If some of the links along a route are congested, the first thing to do is determine what traffic is causing the problem. Video traffic, in the form of collaboration/telepresence video or Internet video, is the most bandwidth-hogging application on most enterprise networks. It may be possible to compress collaboration traffic or take it off network into a telepresence service, and Internet video can be reduced by policing employee usage. In most cases, IP telephony quality can be improved simply by unloading unwanted traffic.
Where that doesn't work, look to see whether there are alternate routes for traffic that remain underutilized. If your network has such routes, you may be able to improve performance simply by utilizing them more effectively. How this can be done will depend on whether your network is based on Ethernet or IP and the specific routing protocol that you're using. In IP networks, it's fairly easy to establish multiple routes and control traffic flows, but for Ethernet, the standard spanning tree protocol won't allow multiple routes. See whether your vendor supports emerging data center Ethernet standards to provide alternatives to spanning tree.
When in doubt, apply compression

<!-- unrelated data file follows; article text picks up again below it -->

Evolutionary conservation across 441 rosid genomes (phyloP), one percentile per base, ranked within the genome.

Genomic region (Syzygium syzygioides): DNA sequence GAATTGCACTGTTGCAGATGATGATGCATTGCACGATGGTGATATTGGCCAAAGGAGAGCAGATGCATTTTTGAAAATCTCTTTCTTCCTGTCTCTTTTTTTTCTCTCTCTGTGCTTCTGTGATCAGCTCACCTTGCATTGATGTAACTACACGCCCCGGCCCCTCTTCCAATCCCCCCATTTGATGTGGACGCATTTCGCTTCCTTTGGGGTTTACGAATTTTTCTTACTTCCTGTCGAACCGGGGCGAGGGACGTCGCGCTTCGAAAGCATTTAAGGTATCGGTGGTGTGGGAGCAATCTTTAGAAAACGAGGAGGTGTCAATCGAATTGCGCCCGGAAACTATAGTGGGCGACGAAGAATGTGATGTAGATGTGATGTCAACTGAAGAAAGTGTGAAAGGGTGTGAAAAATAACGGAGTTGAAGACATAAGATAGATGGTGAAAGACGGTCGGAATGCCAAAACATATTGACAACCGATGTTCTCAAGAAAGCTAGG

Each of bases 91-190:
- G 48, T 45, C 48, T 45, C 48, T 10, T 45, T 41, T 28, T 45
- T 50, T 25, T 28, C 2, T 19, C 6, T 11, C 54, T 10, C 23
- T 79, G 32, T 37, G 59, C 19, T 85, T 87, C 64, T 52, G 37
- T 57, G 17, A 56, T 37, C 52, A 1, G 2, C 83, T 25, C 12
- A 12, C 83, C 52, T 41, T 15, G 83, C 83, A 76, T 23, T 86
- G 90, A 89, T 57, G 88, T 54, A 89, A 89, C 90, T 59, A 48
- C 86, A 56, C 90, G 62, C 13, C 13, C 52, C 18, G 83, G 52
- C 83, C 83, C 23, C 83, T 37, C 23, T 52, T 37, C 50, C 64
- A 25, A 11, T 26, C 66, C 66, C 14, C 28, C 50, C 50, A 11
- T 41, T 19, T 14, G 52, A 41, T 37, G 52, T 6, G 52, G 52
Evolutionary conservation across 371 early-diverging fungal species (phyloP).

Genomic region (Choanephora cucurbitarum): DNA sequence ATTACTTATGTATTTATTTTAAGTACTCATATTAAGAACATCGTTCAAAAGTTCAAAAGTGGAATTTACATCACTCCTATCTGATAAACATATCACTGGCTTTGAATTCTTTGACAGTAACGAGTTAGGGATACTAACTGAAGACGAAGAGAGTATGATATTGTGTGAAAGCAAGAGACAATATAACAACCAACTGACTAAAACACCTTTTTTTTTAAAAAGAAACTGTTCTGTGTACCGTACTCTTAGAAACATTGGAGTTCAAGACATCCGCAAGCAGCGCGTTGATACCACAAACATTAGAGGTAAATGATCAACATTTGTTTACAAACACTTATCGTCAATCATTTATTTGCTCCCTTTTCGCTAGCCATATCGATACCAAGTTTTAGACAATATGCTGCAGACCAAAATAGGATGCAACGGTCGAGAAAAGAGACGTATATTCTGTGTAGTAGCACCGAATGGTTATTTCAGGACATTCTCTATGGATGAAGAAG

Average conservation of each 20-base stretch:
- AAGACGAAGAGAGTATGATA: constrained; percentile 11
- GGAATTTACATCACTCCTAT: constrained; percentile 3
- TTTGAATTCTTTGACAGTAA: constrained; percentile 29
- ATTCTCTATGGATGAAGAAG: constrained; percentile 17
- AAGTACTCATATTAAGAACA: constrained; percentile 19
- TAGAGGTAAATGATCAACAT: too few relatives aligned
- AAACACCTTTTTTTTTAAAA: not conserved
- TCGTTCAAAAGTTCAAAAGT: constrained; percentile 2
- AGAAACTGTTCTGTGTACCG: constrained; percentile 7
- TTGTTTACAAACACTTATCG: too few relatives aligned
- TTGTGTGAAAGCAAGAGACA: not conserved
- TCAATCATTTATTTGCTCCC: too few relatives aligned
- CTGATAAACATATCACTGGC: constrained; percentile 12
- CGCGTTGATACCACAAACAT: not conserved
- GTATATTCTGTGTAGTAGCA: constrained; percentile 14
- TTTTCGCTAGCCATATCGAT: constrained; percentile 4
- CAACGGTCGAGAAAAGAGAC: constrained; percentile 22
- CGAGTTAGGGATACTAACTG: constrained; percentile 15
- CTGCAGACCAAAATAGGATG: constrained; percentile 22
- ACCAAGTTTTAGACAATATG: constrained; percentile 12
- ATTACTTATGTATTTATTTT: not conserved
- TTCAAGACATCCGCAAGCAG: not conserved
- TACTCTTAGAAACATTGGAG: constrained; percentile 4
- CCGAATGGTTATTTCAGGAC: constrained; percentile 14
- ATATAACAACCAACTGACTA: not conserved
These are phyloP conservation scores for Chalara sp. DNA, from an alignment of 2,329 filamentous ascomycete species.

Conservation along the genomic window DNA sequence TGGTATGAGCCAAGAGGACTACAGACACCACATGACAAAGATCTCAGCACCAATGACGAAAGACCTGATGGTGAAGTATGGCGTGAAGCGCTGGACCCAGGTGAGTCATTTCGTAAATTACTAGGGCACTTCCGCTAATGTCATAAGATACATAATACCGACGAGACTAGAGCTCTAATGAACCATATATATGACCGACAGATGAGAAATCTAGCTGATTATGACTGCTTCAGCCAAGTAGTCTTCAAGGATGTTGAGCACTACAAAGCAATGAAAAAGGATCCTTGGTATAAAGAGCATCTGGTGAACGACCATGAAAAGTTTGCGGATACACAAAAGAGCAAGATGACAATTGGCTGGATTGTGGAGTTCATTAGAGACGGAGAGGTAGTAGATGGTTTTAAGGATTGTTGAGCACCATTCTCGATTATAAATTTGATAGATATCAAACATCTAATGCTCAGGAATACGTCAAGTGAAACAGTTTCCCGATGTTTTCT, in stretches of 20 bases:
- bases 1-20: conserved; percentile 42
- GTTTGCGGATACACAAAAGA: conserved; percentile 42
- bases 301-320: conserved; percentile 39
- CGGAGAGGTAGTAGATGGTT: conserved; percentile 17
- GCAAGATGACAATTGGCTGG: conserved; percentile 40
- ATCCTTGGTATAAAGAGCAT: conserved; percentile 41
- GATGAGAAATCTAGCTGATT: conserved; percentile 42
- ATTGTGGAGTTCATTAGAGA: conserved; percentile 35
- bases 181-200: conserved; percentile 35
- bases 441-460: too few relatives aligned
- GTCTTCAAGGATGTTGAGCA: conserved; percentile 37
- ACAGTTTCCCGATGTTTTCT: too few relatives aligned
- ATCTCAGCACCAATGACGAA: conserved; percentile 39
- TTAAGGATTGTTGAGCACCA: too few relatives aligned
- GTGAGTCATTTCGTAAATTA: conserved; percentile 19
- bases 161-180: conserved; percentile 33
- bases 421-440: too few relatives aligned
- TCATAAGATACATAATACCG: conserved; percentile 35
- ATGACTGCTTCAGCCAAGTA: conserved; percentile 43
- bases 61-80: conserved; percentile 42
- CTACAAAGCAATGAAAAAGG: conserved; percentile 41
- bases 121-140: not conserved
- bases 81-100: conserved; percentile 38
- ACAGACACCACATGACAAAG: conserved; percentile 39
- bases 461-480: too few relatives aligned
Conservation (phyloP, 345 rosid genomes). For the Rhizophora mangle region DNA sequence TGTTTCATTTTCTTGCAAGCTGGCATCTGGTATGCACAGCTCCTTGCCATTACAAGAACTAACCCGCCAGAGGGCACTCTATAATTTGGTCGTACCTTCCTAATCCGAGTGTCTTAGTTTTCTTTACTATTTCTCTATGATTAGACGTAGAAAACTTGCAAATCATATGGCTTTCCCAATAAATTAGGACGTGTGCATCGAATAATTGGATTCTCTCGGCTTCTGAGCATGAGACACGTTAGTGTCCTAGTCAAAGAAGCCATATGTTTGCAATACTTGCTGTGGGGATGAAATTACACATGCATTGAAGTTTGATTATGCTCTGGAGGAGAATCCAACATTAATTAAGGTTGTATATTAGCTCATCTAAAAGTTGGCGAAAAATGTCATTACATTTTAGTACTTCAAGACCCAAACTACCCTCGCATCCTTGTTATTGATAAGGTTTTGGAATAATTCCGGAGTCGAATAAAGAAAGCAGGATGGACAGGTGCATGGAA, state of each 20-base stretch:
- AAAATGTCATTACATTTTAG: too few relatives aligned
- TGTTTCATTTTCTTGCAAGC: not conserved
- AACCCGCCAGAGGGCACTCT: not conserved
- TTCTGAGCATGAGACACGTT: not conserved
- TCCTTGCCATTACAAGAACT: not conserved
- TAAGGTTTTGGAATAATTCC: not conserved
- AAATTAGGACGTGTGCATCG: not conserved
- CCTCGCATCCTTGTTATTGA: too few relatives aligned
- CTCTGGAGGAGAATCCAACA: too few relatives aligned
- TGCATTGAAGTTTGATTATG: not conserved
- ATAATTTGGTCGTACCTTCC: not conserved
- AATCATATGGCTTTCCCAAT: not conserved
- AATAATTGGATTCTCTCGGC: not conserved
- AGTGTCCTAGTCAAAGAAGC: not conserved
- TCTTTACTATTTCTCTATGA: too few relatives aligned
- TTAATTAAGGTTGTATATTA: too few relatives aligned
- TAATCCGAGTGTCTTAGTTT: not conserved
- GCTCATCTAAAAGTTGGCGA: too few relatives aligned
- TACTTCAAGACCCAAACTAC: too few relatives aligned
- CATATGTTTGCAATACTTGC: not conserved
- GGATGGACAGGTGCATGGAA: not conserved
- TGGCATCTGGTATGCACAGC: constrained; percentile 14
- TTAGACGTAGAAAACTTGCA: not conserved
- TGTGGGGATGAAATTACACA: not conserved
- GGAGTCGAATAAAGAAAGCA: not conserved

Another strategy to try in order to avoid having to increase link capacity is some form of data compression on applications that generate a lot of traffic and thus compete with IP telephony for capacity. Compression devices are available from many vendors, and some routers/switches may offer data compression options.
When used properly, compression can increase effective capacity by 30% or more.
While you might apply compression to selected congested links, most enterprises prefer to compress high-volume traffic at the point of arrival on the network. Compression works much like the popular archiving "zip" software except that it operates on traffic on the fly. Nearly all compression devices will introduce incremental delay (called "insertion delay"), and applying it selectively to points that introduce heavy traffic while avoiding interfaces with IP telephony traffic can help manage your delay budget while still gaining the additional transmission efficiency that compression can create. When used properly, compression can increase effective capacity by 30% or more.
The most important thing to remember in reviewing traffic, network load, and congestion issues in IP telephony service is that it's almost always other non-voice traffic that causes the problem. When congestion is a problem, it's best to try to alleviate it for all traffic types. When it's not practical to improve network performance overall, it may be necessary to try and bypass network congestion with IP telephony traffic through a form of routing or prioritization.
Next month, I will cover IP telephony QoS: Routing and prioritization.
About the author: Tom Nolle is president of CIMI Corporation, a strategic consulting firm specializing in telecommunications and data communications since 1982. He is a member of the IEEE, ACM, Telemanagement Forum, and the IPsphere Forum and is the publisher of Netwatcher, a journal in advanced telecommunications strategy issues.
This was first published in June 2010